A Vanunu-Pollard Swap? Opinions Differ

by Sam Day
Sam Day is coordinator of the U.S. Campaign to Free Mordechai Vanunu.

        Seen by some as an opportunity and by others as a fatal trap, the case of Jonathan Pollard has come to stalk the worldwide movement for the release of Mordechai Vanunu.
        Pollard is the Pentagon analyst who spied for Israel in the 1980s and is now serving a life sentence at a federal prison in North Carolina.  He became a household name last October when Israeli Prime Minister Benjamin Netanyahu threatened to halt the Wye Conference peace talks unless Pollard were set free.
        Vanunu is the Israeli technician serving an 18-year term in Israel for going public with information about his government's secret nuclear weapons program, where he once worked. His case is known to a relatively few in the United States.
        Some fundamental differences distinguish the two cases. One man was a paid spy; the other was a whistle blower. One worked for a foreign government; the other gave his story to a newspaper. One spent 11 1/2 years in solitary confinement and remains isolated from the world; the other lives in relative comfort and enjoys unrestricted access. One has the full backing of a foreign government that works tirelessly for his release; the other can rely only on amorphous, unorganized international moral support.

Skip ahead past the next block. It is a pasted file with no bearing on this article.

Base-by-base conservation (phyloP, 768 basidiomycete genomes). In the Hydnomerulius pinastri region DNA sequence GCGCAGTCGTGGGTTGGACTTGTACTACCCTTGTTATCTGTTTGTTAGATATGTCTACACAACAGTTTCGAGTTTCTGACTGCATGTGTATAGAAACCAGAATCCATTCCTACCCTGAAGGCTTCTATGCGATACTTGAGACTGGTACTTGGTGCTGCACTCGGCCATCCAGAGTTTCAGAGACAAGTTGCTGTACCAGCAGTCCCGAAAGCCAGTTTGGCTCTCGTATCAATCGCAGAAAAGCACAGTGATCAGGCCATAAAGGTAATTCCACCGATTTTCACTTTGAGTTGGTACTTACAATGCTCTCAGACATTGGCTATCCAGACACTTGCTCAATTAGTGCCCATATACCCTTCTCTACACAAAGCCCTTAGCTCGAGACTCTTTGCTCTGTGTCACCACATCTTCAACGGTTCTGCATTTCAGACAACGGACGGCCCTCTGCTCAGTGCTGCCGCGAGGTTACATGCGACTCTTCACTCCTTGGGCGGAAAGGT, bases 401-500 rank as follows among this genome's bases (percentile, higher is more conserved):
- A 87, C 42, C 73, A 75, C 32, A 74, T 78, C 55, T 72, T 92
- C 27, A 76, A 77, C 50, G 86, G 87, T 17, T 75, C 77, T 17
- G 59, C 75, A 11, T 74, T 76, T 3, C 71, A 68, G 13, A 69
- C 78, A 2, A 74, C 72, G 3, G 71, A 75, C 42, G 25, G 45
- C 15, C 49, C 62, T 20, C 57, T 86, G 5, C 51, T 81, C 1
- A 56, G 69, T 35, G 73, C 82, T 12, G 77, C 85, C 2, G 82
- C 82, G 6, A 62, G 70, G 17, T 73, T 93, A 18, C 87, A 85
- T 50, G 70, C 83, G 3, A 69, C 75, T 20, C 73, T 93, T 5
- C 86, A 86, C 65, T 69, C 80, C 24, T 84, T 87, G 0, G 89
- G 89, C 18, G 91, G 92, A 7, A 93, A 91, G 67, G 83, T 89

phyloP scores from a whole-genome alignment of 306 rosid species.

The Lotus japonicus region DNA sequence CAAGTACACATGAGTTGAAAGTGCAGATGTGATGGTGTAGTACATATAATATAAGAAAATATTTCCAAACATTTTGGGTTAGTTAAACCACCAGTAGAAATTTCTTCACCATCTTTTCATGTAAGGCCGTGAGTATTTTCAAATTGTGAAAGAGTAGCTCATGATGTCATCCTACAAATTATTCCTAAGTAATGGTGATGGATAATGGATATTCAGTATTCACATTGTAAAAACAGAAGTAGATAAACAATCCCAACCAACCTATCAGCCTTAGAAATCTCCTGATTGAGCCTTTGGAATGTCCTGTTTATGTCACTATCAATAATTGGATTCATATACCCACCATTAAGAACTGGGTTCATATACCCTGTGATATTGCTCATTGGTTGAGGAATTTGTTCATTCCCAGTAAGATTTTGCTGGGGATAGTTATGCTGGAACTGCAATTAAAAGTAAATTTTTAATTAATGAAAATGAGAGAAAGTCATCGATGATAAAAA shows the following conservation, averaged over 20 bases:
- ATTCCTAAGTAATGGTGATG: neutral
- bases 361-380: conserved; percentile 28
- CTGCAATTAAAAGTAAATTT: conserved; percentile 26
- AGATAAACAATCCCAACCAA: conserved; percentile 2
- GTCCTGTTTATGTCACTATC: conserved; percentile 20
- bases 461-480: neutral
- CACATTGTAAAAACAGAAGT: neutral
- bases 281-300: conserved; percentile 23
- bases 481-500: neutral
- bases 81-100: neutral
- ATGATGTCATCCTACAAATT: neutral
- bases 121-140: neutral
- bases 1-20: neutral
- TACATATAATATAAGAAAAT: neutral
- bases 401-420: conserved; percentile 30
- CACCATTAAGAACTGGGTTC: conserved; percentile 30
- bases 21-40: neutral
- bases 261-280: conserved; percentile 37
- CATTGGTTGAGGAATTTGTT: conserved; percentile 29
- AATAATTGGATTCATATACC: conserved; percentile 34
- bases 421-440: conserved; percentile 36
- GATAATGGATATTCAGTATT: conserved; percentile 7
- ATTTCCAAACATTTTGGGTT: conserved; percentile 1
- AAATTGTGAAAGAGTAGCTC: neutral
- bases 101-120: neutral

Yet certain similarities link the cases. Pollard and Vanunu are about the same age. Both had ideological motives. Both are serving lengthy terms for nonviolent, victimless, white collar crimes. Both have been demonized by the governments and mass media of their respective homelands.
         Government-inspired media trashing of Vanunu was so vitriolic in the early days that the mainstream peace and environmental movements in Israel still shun his cause. Similarly, the national security lobby in Washington, still stung by the magnitude of his security breach, has depicted Pollard as another Benedict Arnold.
       The animus against Pollard on Capitol Hill is so intense that some Members of Congress declined to sign a letter asking President Clinton to work for Vanunu's release, suspecting a back-door effort to engineer a Pollard-Vanunu exchange.
        Some of Vanunu's most ardent supporters favor a Vanunu-Pollard swap as the best means of securing Vanunu's early release. The European Parliament, for one, which long has advocated Vanunu's release, is currently entertaining such a proposal.
        Others argue that to equate the two cases through a prisoner exchange would be to tarnish Vanunu's act as a whistle blower in the cause of peace. Vanunu in his letters has strenuously opposed the idea of a swap, saying he would not accept freedom under such circumstances.
        While not advocating a Vanunu-Pollard swap, the U.S. Campaign to Free Mordechai Vanunu says that if Clinton is inclined to free Pollard he should insist that Israel first free Vanunu. The goal of the campaign should include not only  the early release of Vanunu but also the achievement of a nuclear-free world, for which he risked his freedom.